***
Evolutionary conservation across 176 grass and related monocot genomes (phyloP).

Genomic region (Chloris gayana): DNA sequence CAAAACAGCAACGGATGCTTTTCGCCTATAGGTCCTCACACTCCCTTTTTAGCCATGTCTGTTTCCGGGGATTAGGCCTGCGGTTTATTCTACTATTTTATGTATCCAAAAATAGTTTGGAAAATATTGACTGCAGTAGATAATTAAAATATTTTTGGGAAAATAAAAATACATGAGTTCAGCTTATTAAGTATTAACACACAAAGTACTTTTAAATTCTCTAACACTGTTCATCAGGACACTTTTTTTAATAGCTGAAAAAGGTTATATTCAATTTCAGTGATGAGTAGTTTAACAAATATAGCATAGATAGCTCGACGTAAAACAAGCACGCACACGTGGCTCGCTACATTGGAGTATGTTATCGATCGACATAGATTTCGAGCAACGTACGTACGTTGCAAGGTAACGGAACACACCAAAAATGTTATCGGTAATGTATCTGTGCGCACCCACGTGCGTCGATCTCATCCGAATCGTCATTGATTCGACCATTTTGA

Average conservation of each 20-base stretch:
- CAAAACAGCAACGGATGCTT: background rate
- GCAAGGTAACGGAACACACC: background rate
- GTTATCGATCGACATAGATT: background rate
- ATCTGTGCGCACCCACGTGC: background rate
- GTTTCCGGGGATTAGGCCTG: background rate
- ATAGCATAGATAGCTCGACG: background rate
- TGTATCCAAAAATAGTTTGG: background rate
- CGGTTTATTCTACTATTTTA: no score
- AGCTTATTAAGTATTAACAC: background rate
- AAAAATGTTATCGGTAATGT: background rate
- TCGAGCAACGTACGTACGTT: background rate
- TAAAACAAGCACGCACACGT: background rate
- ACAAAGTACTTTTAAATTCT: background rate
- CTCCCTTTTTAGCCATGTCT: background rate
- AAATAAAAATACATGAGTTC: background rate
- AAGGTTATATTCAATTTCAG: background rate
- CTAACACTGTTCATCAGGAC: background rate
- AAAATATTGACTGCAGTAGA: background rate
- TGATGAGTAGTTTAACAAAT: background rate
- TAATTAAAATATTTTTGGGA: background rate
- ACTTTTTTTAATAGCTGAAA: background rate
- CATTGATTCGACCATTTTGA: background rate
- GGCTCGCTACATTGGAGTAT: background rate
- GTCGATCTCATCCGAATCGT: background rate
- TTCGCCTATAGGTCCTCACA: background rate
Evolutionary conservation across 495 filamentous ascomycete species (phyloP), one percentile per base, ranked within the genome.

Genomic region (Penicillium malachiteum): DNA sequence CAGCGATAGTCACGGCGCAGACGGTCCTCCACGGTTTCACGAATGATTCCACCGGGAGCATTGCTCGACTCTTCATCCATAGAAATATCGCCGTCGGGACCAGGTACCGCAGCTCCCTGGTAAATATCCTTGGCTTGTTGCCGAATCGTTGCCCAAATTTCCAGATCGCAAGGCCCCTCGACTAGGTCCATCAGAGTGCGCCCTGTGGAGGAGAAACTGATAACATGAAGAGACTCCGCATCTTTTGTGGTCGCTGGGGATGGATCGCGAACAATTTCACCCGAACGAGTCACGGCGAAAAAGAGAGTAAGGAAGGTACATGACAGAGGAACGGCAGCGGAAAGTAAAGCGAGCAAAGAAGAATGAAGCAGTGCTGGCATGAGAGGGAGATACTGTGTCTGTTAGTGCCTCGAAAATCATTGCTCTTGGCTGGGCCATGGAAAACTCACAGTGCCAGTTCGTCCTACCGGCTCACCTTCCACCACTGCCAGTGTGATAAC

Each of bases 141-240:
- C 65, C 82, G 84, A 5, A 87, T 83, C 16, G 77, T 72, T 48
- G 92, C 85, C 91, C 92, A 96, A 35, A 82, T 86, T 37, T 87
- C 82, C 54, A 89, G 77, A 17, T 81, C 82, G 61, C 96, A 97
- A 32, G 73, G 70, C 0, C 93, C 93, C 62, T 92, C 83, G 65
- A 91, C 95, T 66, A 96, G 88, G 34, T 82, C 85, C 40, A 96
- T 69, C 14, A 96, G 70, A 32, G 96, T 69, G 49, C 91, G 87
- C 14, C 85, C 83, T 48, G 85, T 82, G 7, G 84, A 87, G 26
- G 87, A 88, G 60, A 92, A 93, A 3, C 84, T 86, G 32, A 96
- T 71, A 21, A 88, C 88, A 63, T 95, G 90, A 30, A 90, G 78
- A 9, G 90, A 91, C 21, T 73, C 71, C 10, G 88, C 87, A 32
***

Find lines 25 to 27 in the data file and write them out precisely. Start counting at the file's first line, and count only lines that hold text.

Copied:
- CATTGATTCGACCATTTTGA: background rate
- GGCTCGCTACATTGGAGTAT: background rate
- GTCGATCTCATCCGAATCGT: background rate